Russia And Turkey Trade Jabs Over Syria Invasion Accusation
Russia’s defense ministry claims to have proof Turkey is preparing to engage in an invasion of Syria, while Syria claims Moscow is attempting to distract from its own actions.
Defense ministry spokesman Igor Konashenkov offered few details as to what, if any, proof Russia has to back up its claim. If Russia’s claim is true, however, it would prove to be a major policy change from a Turkish government that has historically been apprehensive in getting overly involved in the Syrian conflict.
“The Russian Defense Ministry registers a growing number of signs of hidden preparation of the Turkish armed forces for active actions on the territory of Syria,” said Konashenkov in a statement Thursday. “the Russian Defense Ministry regards these actions of the Turkish party as a dangerous precedent and an attempt to hide the illegal military activity near the Syrian border.”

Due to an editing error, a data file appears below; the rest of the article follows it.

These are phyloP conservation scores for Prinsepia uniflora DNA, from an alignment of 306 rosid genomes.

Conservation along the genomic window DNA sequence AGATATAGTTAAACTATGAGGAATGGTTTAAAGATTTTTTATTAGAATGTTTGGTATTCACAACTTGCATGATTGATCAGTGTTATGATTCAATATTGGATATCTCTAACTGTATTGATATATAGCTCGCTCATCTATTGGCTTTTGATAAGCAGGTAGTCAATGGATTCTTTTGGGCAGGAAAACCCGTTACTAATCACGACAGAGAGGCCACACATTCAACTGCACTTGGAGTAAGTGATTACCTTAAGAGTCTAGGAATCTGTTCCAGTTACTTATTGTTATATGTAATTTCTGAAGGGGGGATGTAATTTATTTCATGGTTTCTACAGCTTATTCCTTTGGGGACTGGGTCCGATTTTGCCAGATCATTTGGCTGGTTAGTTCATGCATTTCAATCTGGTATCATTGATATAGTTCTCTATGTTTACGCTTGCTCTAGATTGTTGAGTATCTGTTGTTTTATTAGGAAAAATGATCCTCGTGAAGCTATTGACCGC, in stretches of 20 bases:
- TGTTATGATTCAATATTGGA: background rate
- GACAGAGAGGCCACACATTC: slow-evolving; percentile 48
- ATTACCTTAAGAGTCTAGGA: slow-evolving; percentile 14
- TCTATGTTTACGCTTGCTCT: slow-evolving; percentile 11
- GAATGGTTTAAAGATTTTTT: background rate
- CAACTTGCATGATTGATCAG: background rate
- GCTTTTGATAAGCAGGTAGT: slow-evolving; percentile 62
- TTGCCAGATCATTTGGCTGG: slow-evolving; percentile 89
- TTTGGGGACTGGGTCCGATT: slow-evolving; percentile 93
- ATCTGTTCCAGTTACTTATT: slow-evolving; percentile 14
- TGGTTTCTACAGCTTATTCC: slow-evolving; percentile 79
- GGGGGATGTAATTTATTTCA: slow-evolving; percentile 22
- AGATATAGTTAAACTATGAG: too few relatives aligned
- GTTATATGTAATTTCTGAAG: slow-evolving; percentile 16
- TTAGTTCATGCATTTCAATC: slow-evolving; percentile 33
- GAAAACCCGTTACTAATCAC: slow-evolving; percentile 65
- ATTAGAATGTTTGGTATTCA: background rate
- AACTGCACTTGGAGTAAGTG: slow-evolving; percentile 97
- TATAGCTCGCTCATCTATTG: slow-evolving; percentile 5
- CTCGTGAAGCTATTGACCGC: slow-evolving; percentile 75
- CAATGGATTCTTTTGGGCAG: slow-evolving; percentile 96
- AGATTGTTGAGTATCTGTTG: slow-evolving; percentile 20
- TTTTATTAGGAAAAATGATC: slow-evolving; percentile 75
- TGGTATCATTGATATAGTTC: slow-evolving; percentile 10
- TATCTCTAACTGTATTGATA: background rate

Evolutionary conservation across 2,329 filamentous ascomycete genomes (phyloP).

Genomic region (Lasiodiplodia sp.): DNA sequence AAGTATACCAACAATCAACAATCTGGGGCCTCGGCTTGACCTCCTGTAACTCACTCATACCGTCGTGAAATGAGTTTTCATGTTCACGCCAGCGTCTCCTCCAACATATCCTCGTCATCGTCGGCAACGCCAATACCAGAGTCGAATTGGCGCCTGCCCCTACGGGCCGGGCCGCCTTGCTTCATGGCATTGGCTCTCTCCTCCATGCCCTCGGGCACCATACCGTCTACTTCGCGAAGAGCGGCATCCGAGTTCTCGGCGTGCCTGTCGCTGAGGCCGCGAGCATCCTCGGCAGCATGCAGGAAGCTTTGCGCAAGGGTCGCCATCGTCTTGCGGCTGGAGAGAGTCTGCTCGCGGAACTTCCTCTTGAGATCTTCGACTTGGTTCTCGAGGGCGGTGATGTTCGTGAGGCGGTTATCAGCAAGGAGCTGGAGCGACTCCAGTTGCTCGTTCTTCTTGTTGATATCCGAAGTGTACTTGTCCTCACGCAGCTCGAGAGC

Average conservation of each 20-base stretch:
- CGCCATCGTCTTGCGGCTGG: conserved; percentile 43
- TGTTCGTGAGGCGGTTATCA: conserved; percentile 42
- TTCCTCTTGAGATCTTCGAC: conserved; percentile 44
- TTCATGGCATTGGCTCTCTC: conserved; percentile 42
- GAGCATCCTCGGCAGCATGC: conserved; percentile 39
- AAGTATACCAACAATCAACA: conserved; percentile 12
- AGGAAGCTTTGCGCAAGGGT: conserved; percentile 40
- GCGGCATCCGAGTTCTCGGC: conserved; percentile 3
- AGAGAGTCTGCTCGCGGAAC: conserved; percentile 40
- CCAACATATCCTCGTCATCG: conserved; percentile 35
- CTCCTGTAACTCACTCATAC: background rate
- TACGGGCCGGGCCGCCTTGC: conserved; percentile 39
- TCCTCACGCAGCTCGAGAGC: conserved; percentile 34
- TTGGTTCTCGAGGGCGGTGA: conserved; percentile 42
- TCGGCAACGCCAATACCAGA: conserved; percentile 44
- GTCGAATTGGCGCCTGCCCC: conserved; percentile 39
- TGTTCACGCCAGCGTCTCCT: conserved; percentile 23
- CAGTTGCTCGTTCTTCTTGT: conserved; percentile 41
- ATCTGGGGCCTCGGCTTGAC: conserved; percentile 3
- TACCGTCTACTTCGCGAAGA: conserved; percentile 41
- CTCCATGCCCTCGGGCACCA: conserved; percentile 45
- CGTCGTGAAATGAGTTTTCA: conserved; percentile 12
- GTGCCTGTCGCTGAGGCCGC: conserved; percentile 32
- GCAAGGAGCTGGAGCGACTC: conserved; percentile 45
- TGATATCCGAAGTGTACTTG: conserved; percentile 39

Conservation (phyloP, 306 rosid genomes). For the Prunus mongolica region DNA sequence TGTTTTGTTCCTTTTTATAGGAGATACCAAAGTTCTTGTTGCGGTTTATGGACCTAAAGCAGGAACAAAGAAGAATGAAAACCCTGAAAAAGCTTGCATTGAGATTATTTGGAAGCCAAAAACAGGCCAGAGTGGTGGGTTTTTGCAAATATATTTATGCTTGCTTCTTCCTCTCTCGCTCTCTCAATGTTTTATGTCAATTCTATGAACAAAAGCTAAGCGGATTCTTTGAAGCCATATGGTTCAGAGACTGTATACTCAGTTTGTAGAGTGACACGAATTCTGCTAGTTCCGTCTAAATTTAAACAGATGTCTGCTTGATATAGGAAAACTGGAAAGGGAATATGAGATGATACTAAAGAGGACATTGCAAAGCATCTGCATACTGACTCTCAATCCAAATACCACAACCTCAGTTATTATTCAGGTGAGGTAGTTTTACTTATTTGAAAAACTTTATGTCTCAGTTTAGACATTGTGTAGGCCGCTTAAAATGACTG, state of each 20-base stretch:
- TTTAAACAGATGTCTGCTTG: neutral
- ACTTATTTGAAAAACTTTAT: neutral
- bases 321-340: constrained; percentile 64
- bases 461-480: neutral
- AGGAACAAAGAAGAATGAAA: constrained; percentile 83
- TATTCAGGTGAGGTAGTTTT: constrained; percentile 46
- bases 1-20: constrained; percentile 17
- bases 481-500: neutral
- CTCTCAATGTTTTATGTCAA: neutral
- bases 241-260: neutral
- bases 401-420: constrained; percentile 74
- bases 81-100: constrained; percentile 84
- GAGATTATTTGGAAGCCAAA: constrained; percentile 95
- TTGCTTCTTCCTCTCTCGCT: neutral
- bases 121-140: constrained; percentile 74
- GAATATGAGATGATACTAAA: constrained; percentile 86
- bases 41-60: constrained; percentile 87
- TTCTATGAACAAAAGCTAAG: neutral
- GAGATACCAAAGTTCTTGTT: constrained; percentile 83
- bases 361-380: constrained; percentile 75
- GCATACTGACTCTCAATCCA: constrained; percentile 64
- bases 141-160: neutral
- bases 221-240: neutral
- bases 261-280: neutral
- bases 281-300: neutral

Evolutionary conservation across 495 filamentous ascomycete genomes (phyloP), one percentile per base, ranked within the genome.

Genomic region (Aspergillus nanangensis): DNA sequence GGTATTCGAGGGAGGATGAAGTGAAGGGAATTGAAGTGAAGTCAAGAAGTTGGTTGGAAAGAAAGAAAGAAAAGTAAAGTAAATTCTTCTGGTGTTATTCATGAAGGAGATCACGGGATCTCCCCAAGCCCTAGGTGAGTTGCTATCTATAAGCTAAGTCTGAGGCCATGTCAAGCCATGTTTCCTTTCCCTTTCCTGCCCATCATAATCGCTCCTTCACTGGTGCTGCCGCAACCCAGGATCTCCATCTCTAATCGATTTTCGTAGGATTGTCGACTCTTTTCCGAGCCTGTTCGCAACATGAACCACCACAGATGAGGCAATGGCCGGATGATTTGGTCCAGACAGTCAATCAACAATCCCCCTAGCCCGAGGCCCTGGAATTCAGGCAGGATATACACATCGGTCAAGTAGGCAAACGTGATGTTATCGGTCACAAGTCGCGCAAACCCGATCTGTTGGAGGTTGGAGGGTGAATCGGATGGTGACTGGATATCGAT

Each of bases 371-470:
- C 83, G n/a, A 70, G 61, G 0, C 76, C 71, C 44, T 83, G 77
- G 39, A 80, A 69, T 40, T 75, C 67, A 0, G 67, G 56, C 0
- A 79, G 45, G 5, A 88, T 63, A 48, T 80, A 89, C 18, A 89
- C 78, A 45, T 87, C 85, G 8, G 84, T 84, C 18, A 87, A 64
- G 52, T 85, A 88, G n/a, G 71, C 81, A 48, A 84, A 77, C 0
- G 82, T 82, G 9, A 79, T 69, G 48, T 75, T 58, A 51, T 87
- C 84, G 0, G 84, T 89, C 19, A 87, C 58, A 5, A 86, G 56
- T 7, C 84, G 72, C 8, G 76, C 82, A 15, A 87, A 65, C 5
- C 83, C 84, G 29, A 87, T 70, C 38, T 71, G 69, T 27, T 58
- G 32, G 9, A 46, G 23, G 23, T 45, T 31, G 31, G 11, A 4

Kolashenkov pointed to Turkey’s refusal to allow an observation of Turkish areas adjacent to Syria as a questionable action that adds to Russia’s suspicion. Turkey’s foreign ministry denied the Russian claim, saying the observation flight was denied due to a failure to agree on a mission plan. The Treaty on Open Skies allows for signatories to conduct unarmed observation flights over one another’s territory under certain conditions.
Turkish officials responded by claiming Russia was simply trying to distract from its “crimes” in Syria and the “siege of starvation” it is participating in against the Syrian city of Aleppo.
Turkish-Russian relations have been at an all-time low since Turkey shot down a Russian military jet flying over its territory in November of last year. The downing of the plane sparked an ongoing series of moves between Russia and Turkey that have included a Turkish blockade of Russian shipping and Russian accusations that Turkey was purchasing oil from Islamic State.
Russia’s claim comes the same day Saudi Arabia announced it was prepared to commit ground troops to the fight against ISIS, should the U.S.-led task force approve. (RELATED: Saudi Arabia To Send Troops To Fight ISIS In Syria)
Syrian President Bashar Assad is a close Russian ally and has received a significant amount of direct military support from the Kremlin since last year. Syrian opposition officials from the High Negotiations Council pointed to an increase in Russian bombings in Syria as a key reason for the suspension of peace talks yesterday. (RELATED: Syrian Peace Talks Implode As Key Rebel Stronghold Is Poised To Fall)
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